If a user manages passwords, and therefore the access to their previously authorized saved credit card data, badly, you are still in the user realm. In that situation it is actually impossible for the intruder to create a new subscription as well. Double billing due to an intruder in your account is *not* possible. You need 2 user accounts for that, and the owner of the accounts needs to enter the payment data twice.

The most common reasons for double billing is:
The user creates subscription on device 1, then tries to log in on device 2, but misspells or mistakes his email adress and creates a new account in the process. Puzzled by the lack of premium services they enter payment data again and start another subscription.


Bluntly speaking: Regardless of how the intruder gets in (and that is quite open to reasonable doubt), it's not the user's fault that CR 1) is apparently ignoring the wise suggestion by TheAncientOne to stop sending change-email notifications only to the new email (and if possible, include a link in the notification to the old email that lets the real user revert the change), and 2) as far as I can tell, keeps users from de-authorizing or removing their card information unless they provide a new valid card... then allows an intruder to charge anything they like. These are a recipe for disaster.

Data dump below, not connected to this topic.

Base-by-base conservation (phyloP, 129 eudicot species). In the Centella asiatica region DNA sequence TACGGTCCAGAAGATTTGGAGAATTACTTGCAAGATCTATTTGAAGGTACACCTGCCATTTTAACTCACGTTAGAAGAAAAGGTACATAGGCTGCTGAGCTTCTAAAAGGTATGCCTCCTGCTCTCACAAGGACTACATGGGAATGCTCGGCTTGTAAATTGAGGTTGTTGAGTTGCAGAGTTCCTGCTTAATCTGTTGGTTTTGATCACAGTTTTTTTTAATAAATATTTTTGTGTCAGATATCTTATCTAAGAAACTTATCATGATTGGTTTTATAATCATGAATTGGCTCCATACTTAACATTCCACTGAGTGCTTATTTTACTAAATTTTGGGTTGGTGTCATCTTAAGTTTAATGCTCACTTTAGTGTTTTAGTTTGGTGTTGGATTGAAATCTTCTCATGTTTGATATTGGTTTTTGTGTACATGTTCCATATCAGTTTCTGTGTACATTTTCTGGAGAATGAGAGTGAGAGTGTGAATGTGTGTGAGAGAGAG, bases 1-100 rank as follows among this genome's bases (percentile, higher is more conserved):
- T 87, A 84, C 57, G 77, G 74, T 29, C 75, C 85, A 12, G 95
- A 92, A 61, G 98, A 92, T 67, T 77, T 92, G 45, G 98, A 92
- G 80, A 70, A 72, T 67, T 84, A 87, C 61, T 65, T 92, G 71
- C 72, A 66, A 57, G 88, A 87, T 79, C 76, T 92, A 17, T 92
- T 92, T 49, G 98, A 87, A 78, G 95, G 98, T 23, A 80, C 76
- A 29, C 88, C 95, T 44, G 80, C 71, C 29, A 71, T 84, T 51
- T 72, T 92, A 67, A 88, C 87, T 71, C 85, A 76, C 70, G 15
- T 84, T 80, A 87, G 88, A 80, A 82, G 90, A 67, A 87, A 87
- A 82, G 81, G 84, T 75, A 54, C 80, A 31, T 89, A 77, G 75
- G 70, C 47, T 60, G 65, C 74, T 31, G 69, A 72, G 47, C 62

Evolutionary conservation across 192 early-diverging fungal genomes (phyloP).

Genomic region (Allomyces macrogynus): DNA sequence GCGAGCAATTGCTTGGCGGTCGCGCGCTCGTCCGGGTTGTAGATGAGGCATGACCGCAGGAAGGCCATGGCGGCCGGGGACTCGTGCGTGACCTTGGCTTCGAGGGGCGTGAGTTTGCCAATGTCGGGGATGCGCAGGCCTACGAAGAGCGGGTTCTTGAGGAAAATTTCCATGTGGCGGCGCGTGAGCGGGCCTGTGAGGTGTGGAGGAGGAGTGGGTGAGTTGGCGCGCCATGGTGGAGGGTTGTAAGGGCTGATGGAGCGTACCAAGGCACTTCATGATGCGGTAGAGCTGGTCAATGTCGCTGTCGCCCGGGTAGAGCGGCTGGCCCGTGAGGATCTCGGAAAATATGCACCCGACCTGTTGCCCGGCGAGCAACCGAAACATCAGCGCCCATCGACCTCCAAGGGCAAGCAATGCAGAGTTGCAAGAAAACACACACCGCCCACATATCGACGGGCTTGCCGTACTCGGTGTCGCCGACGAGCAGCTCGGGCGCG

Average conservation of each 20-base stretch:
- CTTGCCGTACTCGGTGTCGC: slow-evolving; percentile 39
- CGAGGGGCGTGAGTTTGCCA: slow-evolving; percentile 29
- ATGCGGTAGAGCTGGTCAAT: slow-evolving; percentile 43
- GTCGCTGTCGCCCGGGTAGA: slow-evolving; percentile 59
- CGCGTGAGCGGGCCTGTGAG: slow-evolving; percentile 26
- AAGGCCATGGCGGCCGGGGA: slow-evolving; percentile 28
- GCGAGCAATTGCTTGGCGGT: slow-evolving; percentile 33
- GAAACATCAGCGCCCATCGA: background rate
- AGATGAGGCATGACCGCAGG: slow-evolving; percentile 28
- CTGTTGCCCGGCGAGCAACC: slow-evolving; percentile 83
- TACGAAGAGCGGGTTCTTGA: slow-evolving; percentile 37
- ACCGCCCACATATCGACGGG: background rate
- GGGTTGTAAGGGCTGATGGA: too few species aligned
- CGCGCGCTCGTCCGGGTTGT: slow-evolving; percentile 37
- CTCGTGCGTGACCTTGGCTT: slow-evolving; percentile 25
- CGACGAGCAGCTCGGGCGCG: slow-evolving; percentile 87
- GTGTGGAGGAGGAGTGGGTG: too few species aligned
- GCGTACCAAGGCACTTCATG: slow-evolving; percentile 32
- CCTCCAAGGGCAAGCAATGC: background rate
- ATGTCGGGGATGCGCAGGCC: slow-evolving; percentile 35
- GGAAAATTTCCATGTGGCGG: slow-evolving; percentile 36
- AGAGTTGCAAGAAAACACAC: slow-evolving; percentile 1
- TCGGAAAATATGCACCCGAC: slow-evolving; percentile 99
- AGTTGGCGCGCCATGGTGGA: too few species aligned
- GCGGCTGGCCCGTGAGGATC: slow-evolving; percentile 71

Der Zoodirektor
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Posted 10/9/15 , edited 10/9/15

arimareiji wrote:

Unless you have proof he's being dishonest about his brother creating the account and using his credit card without his knowledge, that's a pretty bold statement. Also, "usually" and "strictly about creating new subscriptions" is not "all charges we perform".

Bluntly speaking: Regardless of how the intruder gets in (and that is quite open to reasonable doubt), it's not the user's fault that CR 1) is apparently ignoring the wise suggestion by TheAncientOne to stop sending change-email notifications only to the new email (and if possible, include a link in the notification to the old email that lets the real user revert the change), and 2) as far as I can tell, keeps users from de-authorizing or removing their card information unless they provide a new valid card... then allows an intruder to charge anything they like. These are a recipe for disaster.


Whether it was himself or his brother, there was a second account that used his card. Look at the second user in this thread, he's the prime example of 2 accounts definitely made by the same person.

Email notification only helps you if the intruder actually changes the email address. That is not a given. The point of changing the address for the intruder is often to maintain their grip on the account and therefore the resale value, as the access data comes from public password dumps, mostly gathered from sources such as compromised minecraft servers, small-time forums, shady services such as illegal streaming sites, or big hacks such as of the PlayStation network in 2014 - which are all available to everyone who knows how to use Google. The sources of the password dumps are actually traceable quite well, as many users actually put references for what they were using their email/password for into their email address or passwords in order to remember them more easily.